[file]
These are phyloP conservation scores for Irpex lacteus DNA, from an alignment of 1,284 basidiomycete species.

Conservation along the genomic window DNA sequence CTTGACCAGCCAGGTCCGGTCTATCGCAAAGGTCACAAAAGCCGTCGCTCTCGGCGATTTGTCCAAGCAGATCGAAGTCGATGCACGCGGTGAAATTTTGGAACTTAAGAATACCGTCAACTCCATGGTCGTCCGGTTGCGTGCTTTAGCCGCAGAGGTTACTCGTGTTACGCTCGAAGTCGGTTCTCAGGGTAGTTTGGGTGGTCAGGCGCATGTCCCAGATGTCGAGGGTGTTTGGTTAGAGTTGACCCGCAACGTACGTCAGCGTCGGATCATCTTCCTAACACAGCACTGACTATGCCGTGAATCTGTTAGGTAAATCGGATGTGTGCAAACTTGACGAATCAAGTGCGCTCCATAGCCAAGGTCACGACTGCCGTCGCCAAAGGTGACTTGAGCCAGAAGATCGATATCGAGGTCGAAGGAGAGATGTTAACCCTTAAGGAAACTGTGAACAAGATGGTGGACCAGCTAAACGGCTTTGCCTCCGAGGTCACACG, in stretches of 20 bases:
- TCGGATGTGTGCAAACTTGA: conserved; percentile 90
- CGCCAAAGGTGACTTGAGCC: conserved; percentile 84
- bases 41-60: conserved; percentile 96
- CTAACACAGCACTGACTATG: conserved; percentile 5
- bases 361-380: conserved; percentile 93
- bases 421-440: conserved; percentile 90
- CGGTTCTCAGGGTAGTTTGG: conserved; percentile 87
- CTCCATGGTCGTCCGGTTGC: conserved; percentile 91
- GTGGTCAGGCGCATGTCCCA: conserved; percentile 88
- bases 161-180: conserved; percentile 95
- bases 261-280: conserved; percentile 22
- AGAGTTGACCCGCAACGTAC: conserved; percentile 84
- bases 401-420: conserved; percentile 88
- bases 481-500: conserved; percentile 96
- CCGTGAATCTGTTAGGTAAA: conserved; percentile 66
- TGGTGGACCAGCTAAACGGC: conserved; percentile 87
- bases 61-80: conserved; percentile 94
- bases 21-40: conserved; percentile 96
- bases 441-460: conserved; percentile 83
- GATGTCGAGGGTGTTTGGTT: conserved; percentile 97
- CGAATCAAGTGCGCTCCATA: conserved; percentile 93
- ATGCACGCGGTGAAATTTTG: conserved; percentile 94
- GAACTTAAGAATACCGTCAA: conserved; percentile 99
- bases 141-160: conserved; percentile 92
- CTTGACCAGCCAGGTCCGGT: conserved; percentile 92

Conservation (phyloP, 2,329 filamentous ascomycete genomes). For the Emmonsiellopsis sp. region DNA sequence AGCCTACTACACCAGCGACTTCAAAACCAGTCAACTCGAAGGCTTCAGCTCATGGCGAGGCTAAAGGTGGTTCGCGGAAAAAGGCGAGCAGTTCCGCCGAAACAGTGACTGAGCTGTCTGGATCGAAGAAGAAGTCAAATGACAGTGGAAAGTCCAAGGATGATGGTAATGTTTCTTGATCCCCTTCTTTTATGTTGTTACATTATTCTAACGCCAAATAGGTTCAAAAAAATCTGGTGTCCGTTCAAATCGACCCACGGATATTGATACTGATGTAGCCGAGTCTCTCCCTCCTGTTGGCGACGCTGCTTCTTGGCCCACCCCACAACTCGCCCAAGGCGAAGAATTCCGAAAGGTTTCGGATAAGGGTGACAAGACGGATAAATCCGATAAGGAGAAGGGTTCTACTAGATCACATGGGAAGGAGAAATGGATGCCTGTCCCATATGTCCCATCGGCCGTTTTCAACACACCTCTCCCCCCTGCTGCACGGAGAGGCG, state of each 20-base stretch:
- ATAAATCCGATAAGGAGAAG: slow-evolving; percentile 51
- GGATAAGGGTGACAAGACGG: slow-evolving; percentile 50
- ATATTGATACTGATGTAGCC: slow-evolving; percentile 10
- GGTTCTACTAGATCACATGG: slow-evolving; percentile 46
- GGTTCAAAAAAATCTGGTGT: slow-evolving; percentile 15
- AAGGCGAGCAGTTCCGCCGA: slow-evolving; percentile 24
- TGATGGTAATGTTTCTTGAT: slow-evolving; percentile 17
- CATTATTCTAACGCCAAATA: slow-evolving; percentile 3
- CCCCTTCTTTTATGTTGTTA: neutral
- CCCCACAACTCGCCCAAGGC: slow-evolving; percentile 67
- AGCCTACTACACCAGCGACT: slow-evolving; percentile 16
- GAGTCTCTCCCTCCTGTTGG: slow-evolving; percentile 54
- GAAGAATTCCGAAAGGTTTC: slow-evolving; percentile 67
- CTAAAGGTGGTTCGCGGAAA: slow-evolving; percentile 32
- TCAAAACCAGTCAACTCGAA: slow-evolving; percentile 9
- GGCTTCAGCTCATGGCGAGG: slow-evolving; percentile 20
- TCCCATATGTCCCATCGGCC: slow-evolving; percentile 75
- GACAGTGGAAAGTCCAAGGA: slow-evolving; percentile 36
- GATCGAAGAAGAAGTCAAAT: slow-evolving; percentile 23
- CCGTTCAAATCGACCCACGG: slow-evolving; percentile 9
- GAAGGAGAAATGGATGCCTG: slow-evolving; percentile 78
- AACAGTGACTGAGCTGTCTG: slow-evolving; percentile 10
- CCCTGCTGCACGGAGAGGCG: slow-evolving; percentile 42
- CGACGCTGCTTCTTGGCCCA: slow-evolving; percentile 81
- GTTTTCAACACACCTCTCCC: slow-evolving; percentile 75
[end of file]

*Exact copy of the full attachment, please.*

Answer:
These are phyloP conservation scores for Irpex lacteus DNA, from an alignment of 1,284 basidiomycete species.

Conservation along the genomic window DNA sequence CTTGACCAGCCAGGTCCGGTCTATCGCAAAGGTCACAAAAGCCGTCGCTCTCGGCGATTTGTCCAAGCAGATCGAAGTCGATGCACGCGGTGAAATTTTGGAACTTAAGAATACCGTCAACTCCATGGTCGTCCGGTTGCGTGCTTTAGCCGCAGAGGTTACTCGTGTTACGCTCGAAGTCGGTTCTCAGGGTAGTTTGGGTGGTCAGGCGCATGTCCCAGATGTCGAGGGTGTTTGGTTAGAGTTGACCCGCAACGTACGTCAGCGTCGGATCATCTTCCTAACACAGCACTGACTATGCCGTGAATCTGTTAGGTAAATCGGATGTGTGCAAACTTGACGAATCAAGTGCGCTCCATAGCCAAGGTCACGACTGCCGTCGCCAAAGGTGACTTGAGCCAGAAGATCGATATCGAGGTCGAAGGAGAGATGTTAACCCTTAAGGAAACTGTGAACAAGATGGTGGACCAGCTAAACGGCTTTGCCTCCGAGGTCACACG, in stretches of 20 bases:
- TCGGATGTGTGCAAACTTGA: conserved; percentile 90
- CGCCAAAGGTGACTTGAGCC: conserved; percentile 84
- bases 41-60: conserved; percentile 96
- CTAACACAGCACTGACTATG: conserved; percentile 5
- bases 361-380: conserved; percentile 93
- bases 421-440: conserved; percentile 90
- CGGTTCTCAGGGTAGTTTGG: conserved; percentile 87
- CTCCATGGTCGTCCGGTTGC: conserved; percentile 91
- GTGGTCAGGCGCATGTCCCA: conserved; percentile 88
- bases 161-180: conserved; percentile 95
- bases 261-280: conserved; percentile 22
- AGAGTTGACCCGCAACGTAC: conserved; percentile 84
- bases 401-420: conserved; percentile 88
- bases 481-500: conserved; percentile 96
- CCGTGAATCTGTTAGGTAAA: conserved; percentile 66
- TGGTGGACCAGCTAAACGGC: conserved; percentile 87
- bases 61-80: conserved; percentile 94
- bases 21-40: conserved; percentile 96
- bases 441-460: conserved; percentile 83
- GATGTCGAGGGTGTTTGGTT: conserved; percentile 97
- CGAATCAAGTGCGCTCCATA: conserved; percentile 93
- ATGCACGCGGTGAAATTTTG: conserved; percentile 94
- GAACTTAAGAATACCGTCAA: conserved; percentile 99
- bases 141-160: conserved; percentile 92
- CTTGACCAGCCAGGTCCGGT: conserved; percentile 92

Conservation (phyloP, 2,329 filamentous ascomycete genomes). For the Emmonsiellopsis sp. region DNA sequence AGCCTACTACACCAGCGACTTCAAAACCAGTCAACTCGAAGGCTTCAGCTCATGGCGAGGCTAAAGGTGGTTCGCGGAAAAAGGCGAGCAGTTCCGCCGAAACAGTGACTGAGCTGTCTGGATCGAAGAAGAAGTCAAATGACAGTGGAAAGTCCAAGGATGATGGTAATGTTTCTTGATCCCCTTCTTTTATGTTGTTACATTATTCTAACGCCAAATAGGTTCAAAAAAATCTGGTGTCCGTTCAAATCGACCCACGGATATTGATACTGATGTAGCCGAGTCTCTCCCTCCTGTTGGCGACGCTGCTTCTTGGCCCACCCCACAACTCGCCCAAGGCGAAGAATTCCGAAAGGTTTCGGATAAGGGTGACAAGACGGATAAATCCGATAAGGAGAAGGGTTCTACTAGATCACATGGGAAGGAGAAATGGATGCCTGTCCCATATGTCCCATCGGCCGTTTTCAACACACCTCTCCCCCCTGCTGCACGGAGAGGCG, state of each 20-base stretch:
- ATAAATCCGATAAGGAGAAG: slow-evolving; percentile 51
- GGATAAGGGTGACAAGACGG: slow-evolving; percentile 50
- ATATTGATACTGATGTAGCC: slow-evolving; percentile 10
- GGTTCTACTAGATCACATGG: slow-evolving; percentile 46
- GGTTCAAAAAAATCTGGTGT: slow-evolving; percentile 15
- AAGGCGAGCAGTTCCGCCGA: slow-evolving; percentile 24
- TGATGGTAATGTTTCTTGAT: slow-evolving; percentile 17
- CATTATTCTAACGCCAAATA: slow-evolving; percentile 3
- CCCCTTCTTTTATGTTGTTA: neutral
- CCCCACAACTCGCCCAAGGC: slow-evolving; percentile 67
- AGCCTACTACACCAGCGACT: slow-evolving; percentile 16
- GAGTCTCTCCCTCCTGTTGG: slow-evolving; percentile 54
- GAAGAATTCCGAAAGGTTTC: slow-evolving; percentile 67
- CTAAAGGTGGTTCGCGGAAA: slow-evolving; percentile 32
- TCAAAACCAGTCAACTCGAA: slow-evolving; percentile 9
- GGCTTCAGCTCATGGCGAGG: slow-evolving; percentile 20
- TCCCATATGTCCCATCGGCC: slow-evolving; percentile 75
- GACAGTGGAAAGTCCAAGGA: slow-evolving; percentile 36
- GATCGAAGAAGAAGTCAAAT: slow-evolving; percentile 23
- CCGTTCAAATCGACCCACGG: slow-evolving; percentile 9
- GAAGGAGAAATGGATGCCTG: slow-evolving; percentile 78
- AACAGTGACTGAGCTGTCTG: slow-evolving; percentile 10
- CCCTGCTGCACGGAGAGGCG: slow-evolving; percentile 42
- CGACGCTGCTTCTTGGCCCA: slow-evolving; percentile 81
- GTTTTCAACACACCTCTCCC: slow-evolving; percentile 75